Curtiz probably had enough on his plate anyway, having to maneuver thousands of extras through elaborate sets and sandscaped vistas, without spending time on a clueless leading man. My guess is that directing historical epics is basically a traffic-cop assignment; you’re there to keep actors, animals, and chariots on the move and to make sure that the money being spent shows on the screen. That Curtiz does. The film overflows with feathers, parades, statuary, spears, brandished swords, brightly painted walls, wigs (braided, beaded, be-jeweled, and even what looks like tie-dyed), and gorgeous dresses for the ladies, the fabric cool and flowing, like pleated water. His handling of CinemaScope is basically unimaginative, the action or actors placed in the foreground while extras fill in the space behind. I did admire one scene in an embalming room: a noirishly lit composition done in one gliding take, with sweaty extras stirring huge vats bubbling with an evil-looking liquid. You half-expect Christopher Lee to come slithering out of one of those foaming tubs. It’s a small scene, but it compresses a whole, scary underworld in its telling.
Speaking of cinematic statuary, I must point out one bird-headed piece of stone on display. That’s hawk-faced Michael Wilding, who looks as if he can barely keep awake whenever he appears. Wilding’s not in many scenes, but his role as the iconoclastic pharaoh Akhenaton makes him the film’s quasi-hero. The 50s were big on Biblical epics that tub-thumped for the virtues of Christianity. And, although happening “thirteen centuries before the birth of Jesus Christ” (as a closing title tells us), The Egyptian‘s story makes a big deal about Akhenaton’s apparent practice of Monotheism, dividing its characters between good people who worship the one god Aton and bad people who worship all those other gods (you know, the bird-headed ones). The Aton worshippers are proto-flower children: they sing and carry lilies and wear white robes and march up and down stairs in elaborately slow processionals, like Busby Berkeley overdosed on NyQuil. Oh please, I murmured, couldn’t we get one old-fashioned DeMille-style orgy? But no, Akhenaton is too noble and pure for any such carnal cavortings; and one glance at Wilding, looking as pale and limp as Leslie Howard at his most mauvely poetical, tells us that proprieties will be maintained. (I’ve always imagined Akhenaton as a bit of a prig, and Wilding’s performance doesn’t disabuse me of that.)
After Wilding, all I can say is thank God or Aton for Victor Mature. I bet you never thought you’d read a sentence like that, anywhere, but I mean it. Mature may lumber onscreen like a rhinoceros disrupting a Bloomsbury garden party, but he knows what he’s doing up there. Playing another real-life character, the warrior and future pharaoh Horemheb, Mature makes no attempt at anything resembling historical ‘authenticity,’ but he probably had an instinctive knowledge that that’s not what audiences go to movies for. He isn’t anything but what he is: Victor Mature, Movie Star. Whatever alchemical fusion occurs in the meeting between the corporeal performer on set and the camera’s recording eye to make an actor into a celluloid icon doesn’t happen with Purdom, but it does with Mature. There he is, throwing back his shoulders and sucking in his stomach whenever a scene requires a heroic stance, giving conviction to such lines as “There’s only one thing that can save Egypt now, and that’s courage.” Mature reacts like a human being to everything around him; he growls, grimaces, and grins lewdly at Gene Tierney. And he was one of the few A-list actors who could wear peplums and high-topped sandals without looking self-conscious about it.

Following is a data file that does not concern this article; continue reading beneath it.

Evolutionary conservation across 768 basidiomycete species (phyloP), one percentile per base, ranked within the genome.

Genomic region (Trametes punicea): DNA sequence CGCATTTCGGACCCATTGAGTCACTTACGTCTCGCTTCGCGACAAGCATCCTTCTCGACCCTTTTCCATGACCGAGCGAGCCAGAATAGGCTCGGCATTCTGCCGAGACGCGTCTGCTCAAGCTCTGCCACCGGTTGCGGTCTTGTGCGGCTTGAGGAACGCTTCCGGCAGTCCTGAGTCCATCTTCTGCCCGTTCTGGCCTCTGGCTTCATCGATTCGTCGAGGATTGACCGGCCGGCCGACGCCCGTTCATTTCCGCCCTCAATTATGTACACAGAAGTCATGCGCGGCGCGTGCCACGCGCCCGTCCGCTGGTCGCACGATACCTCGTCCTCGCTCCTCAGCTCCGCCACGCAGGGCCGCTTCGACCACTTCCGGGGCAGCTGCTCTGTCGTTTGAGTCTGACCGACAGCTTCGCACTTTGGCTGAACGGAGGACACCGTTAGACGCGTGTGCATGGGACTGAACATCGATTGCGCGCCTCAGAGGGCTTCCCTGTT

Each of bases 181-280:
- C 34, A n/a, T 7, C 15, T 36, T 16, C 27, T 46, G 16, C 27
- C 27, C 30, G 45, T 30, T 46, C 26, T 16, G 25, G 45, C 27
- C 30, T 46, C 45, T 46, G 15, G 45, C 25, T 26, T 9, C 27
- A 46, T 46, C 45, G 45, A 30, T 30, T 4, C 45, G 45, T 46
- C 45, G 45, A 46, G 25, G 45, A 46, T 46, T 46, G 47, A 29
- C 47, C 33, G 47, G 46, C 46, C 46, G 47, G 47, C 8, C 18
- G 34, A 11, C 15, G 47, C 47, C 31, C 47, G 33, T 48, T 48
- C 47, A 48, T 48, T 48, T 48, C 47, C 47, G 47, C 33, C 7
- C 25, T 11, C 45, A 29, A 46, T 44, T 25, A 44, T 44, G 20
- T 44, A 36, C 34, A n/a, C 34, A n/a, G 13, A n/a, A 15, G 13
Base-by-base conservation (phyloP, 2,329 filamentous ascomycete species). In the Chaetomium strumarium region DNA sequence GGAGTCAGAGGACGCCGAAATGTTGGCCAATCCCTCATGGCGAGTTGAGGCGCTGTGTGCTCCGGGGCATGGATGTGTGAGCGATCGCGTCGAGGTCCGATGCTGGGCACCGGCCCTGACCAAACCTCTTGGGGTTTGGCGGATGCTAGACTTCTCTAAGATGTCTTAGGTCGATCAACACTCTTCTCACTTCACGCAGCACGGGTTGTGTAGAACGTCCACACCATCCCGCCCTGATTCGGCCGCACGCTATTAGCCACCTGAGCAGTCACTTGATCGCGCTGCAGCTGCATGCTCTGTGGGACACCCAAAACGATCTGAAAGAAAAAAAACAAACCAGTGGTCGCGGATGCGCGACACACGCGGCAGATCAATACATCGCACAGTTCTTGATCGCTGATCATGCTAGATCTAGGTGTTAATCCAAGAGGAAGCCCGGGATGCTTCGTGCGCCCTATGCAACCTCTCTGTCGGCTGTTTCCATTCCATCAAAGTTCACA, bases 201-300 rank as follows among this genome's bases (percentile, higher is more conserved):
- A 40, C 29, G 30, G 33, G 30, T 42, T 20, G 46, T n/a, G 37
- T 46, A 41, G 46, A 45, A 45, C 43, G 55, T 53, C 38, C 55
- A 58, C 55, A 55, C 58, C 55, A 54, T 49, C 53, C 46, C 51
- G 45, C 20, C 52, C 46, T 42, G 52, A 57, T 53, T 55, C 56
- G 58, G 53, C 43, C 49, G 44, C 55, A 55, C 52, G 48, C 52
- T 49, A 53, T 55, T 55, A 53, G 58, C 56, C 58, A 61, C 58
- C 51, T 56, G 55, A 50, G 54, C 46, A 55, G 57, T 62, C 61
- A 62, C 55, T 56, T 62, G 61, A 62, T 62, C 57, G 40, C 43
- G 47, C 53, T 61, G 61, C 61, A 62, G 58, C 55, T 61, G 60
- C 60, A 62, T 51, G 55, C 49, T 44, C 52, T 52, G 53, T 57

The one other performer who stands out for me is Bella Darvi, Darryl Zanuck’s “discovery,” if I may so express it, and perhaps the film’s most controversial element (supposedly Brando refused to make the film because of her). Darvi plays a Babylonian courtesan who capriciously tempts Purdom to ruin and exile, and I’ve come up with a theory that the producer’s ardor for his protégée was expressed through the number of ornate wigs with which she’s adorned. Darvi wears a different-colored wig in practically every scene she’s in; they seem to function like mood rings, conveying her shifts of temper. In which sense they do more acting than does Miss Darvi.
Frankly, I don’t care whether she acts or not. Much scorn has been heaped on Darvi’s non-performance, but I found her mesmerizing. With her long, predatory jaws and her long, narrow, glazed eyes, she looks like a Warhol drag queen at Mardi Gras; and her somnolent presence and drippily hypnotic voice, which never rises or falls or changes inflection, all add to her exoticism and to her aura of complete, otherly Otherness. I kept watching to see if any expression flickered across that beautiful, high-boned face, thinking that SOMETHING must be going on there. Darvi’s as blank and transfixing to watch as was Juliette Greco, another Zanuck “discovery,” who appeared in his later production of The Sun Also Rises. Seeing these impassive Amazonian ladies, I can’t help but wonder about the man’s taste in women. They’re unsettling in their marmoreal immobility; I get a creepy notion that behind their vacant demeanors are stashed the leather whips and chains. (“I have never asked a man for anything,” Darvi purrs at one point in the film—was that also the secret of her offscreen fascination?)
All quibbles aside, dear readers, if you’re looking for something to watch while digesting your Thanksgiving dinner, and can’t stomach the thought of football, I recommend The Egyptian. It’s got it all: concubines, combatants, clerics, costumes, courtiers, and crowned heads. It gives you malice in the palace, sex in the city, brawls in the barrooms, and musings on the meaning of Life. It even has Bella Darvi delivering, mid-way through, a charming little speech on the nature and habits of cats (yes, cats!), which holds a particular interest for me. I wanted to get my own moggy friends’ expert opinion on it, but, so far, their only response has been drowsy little yawns and hisses when the scene comes up (no, that’s not a steam pipe you hear, that’s my blog). They just can’t seem to stay the course.
I’m afraid it’s all because of Edmund Purdom.
But as soon as they stay awake long enough to listen, I’ll let you know what they think.